Maria Sanu is not interested in the president’s apology for the state’s complicity in anti-ethnic Chinese riots in Jakarta during which her 16-year-old son Stevanus was killed in 1998.
She wants the perpetrators held accountable because, she says, such official expressions of regret are “meaningless.”
“Regret? What’s the point of regrets? The damage has been done,” Sanu, 75, told BenarNews when asked to respond to President Joko “Jokowi” Widodo’s statement of deep regret last week over 12 past incidents of gross human rights abuses by state security forces.
“They promised to solve the cases but where’s the proof? It was all talk. All we get are promises, and more promises.”
She could not hold back tears as she recounted the events of May 1998.
“Every time I talk about it I cry,” she said.
“I gave birth to him, raised him and educated him. But they burned him alive. It is painful beyond words,” she said.
The 1998 riots took place at the height of the crippling Asian financial crisis and amid widespread discontent against Suharto’s 32-year iron-fisted and corrupt rule.
The rioting followed the shooting death of four students during a large anti-Suharto rally at Trisakti University in Jakarta on May 12.
Widespread arson, accompanied by looting, resulted in the deaths of some 1,200 people, mostly people trapped in burning shopping malls.
The riots took place in Jakarta’s Chinatown and spread to other districts in the nation’s capital. Rioting also broke out in other major Indonesian cities, including Surabaya and Medan.
The police and military were accused of being slow to respond to the unrest, and of not doing enough to protect properties mostly belonging to members of the ethnic Chinese minority, who were often the targets of civil unrest because they were considered as disproportionately wealthy and influential.
Suharto resigned on May 21 that year after students occupied the parliament building.
A fact-finding team set up by the government of the then-President Bacharuddin Jusuf Habibie, who replaced Suharto, found that the masses were provoked into violence by people who appeared to be well-trained.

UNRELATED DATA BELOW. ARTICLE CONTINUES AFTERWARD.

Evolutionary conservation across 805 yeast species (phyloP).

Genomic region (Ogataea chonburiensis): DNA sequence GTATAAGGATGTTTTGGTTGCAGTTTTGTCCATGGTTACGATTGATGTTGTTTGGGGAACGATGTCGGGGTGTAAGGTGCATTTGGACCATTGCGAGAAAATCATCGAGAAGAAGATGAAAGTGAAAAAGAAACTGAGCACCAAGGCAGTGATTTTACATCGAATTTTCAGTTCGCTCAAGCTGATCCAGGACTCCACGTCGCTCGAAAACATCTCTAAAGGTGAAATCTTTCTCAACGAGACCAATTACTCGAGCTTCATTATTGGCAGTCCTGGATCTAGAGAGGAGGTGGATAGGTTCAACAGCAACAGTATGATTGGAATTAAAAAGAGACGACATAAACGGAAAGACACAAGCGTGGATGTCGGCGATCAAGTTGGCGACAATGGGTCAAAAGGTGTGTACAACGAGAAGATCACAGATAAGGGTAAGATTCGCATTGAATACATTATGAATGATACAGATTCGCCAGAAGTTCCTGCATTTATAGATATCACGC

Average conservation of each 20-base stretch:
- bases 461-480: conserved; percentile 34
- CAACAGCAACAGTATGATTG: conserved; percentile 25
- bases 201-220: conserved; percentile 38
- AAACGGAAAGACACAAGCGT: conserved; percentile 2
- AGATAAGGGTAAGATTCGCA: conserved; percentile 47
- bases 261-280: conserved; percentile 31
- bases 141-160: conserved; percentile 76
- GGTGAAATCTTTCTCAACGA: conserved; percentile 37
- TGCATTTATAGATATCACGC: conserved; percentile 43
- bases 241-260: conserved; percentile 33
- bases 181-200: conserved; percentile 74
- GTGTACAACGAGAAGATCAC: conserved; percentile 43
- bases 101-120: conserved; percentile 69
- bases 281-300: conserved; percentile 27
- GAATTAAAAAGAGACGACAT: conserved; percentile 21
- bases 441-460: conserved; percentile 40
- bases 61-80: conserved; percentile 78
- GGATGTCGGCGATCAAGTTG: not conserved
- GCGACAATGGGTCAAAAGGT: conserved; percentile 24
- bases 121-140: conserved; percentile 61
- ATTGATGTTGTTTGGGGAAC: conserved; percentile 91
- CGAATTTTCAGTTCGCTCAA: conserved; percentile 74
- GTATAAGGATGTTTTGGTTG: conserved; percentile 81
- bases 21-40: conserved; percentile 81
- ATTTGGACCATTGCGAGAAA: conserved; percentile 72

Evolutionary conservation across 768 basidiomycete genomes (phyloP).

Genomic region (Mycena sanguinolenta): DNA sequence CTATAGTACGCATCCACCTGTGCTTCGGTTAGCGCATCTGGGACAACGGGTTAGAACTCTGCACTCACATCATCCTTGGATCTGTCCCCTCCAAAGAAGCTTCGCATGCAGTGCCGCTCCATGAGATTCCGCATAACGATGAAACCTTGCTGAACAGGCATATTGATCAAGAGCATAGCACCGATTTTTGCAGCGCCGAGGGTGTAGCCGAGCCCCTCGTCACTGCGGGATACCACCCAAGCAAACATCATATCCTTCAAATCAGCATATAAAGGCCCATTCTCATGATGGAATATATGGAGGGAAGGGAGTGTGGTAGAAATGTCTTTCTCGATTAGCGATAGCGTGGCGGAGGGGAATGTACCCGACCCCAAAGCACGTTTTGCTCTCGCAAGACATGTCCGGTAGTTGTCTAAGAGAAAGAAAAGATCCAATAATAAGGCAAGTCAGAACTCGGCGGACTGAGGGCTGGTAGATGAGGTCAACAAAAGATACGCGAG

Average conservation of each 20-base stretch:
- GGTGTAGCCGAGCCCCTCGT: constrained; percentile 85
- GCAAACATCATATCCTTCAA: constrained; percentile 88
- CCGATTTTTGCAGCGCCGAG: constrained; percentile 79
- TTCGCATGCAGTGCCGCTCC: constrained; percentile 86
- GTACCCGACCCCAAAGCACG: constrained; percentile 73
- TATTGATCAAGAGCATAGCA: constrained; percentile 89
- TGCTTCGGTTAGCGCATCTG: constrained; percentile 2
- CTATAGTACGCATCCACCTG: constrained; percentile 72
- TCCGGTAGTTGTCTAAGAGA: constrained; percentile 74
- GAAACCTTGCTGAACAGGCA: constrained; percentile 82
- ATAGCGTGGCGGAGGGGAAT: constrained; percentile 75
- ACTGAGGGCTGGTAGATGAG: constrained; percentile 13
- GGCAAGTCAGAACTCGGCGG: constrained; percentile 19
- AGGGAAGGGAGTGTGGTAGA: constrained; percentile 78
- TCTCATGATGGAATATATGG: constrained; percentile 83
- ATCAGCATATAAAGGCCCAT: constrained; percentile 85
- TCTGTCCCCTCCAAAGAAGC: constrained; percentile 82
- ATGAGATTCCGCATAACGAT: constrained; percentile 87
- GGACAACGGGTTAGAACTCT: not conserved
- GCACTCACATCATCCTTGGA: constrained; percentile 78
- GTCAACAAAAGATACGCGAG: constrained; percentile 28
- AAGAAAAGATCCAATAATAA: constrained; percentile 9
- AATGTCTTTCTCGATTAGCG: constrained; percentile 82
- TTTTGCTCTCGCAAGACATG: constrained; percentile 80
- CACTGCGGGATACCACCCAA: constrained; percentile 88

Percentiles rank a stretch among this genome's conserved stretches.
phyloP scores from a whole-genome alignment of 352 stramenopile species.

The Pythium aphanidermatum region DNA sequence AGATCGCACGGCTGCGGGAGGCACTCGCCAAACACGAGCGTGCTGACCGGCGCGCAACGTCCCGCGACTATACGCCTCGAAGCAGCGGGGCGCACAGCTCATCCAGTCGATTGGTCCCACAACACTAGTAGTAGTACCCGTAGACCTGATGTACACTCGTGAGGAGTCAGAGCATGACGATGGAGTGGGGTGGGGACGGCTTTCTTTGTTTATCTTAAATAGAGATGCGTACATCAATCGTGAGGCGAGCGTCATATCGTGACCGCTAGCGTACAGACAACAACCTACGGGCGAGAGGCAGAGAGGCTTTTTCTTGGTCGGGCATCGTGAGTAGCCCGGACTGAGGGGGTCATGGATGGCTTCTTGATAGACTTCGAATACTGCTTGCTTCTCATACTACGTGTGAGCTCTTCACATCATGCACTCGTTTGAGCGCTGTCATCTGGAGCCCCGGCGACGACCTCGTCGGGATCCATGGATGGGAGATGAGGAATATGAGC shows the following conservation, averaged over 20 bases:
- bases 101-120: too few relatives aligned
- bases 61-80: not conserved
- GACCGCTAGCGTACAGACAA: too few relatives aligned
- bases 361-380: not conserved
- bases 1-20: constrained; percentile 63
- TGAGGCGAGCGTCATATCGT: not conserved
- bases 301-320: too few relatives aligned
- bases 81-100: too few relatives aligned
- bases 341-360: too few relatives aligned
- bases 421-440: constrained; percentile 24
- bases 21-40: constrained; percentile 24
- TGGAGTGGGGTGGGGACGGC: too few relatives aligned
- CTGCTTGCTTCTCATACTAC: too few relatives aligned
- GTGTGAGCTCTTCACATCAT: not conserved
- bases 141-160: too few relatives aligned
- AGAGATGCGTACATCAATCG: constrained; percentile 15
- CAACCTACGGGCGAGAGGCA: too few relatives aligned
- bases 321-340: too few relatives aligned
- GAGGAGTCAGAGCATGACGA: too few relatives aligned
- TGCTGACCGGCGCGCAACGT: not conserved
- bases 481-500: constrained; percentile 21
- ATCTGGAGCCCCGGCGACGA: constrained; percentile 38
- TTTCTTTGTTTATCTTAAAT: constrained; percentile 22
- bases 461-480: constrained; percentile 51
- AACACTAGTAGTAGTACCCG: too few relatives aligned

During his apology on Jan. 11, Jokowi listed 12 gross rights violations that occurred between the mid-1960s and 2003, and promised compensation for the abuses.
“With a clear mind and a sincere heart, I, as head of state of the Republic of Indonesia, acknowledge that serious human rights violations did occur in various incidents. And, I deeply regret these gross human rights violations,” he said.
“I and the government are working really hard so that gross human rights violations will not happen again in Indonesia in the future.”
‘Trauma stays with me’
The Association of Families of Missing Persons (IKOHI) hailed the government’s acknowledgement and pledge for compensation as “historic.”
It “is the fruit of the long struggle of the victims and their families,” said association chairwoman Wanmayetti, who goes by a single name. “This is a good first step towards a comprehensive resolution to the gross human rights violations.”
On Monday, the coordinating minister for political, legal and security affairs, Mohammad Mahfud MD, said Jokowi would personally meet with victims of rights violations and their families.
“To show the public that we are serious, in the near future the president will visit several regions, for example Aceh,” Mahfud told reporters.
Aceh, a province at the northwestern end of Indonesia, was the scene of a bloody separatist conflict during which security forces were accused of atrocities including mass killings and torture, before a peace accord was signed in 2005.
People in Aceh welcomed the president’s acknowledgment that government troops committed gross rights abuses during counter-insurgency operations. But they also said that relatives of thousands killed back then deserve justice.
According to human rights groups, more than 15,000 people were killed during the separatist insurgency that ended when Jakarta and the Free Aceh Movement rebels signed the peace accord.
Still, for parents like Ruminah and Sanu, the tragedy will remain vivid in their memories, they said.
“People say after 25 years I should have forgotten it, but no. The trauma stays with me,” Ruminah said.
“I don’t even want to set foot in a mall.”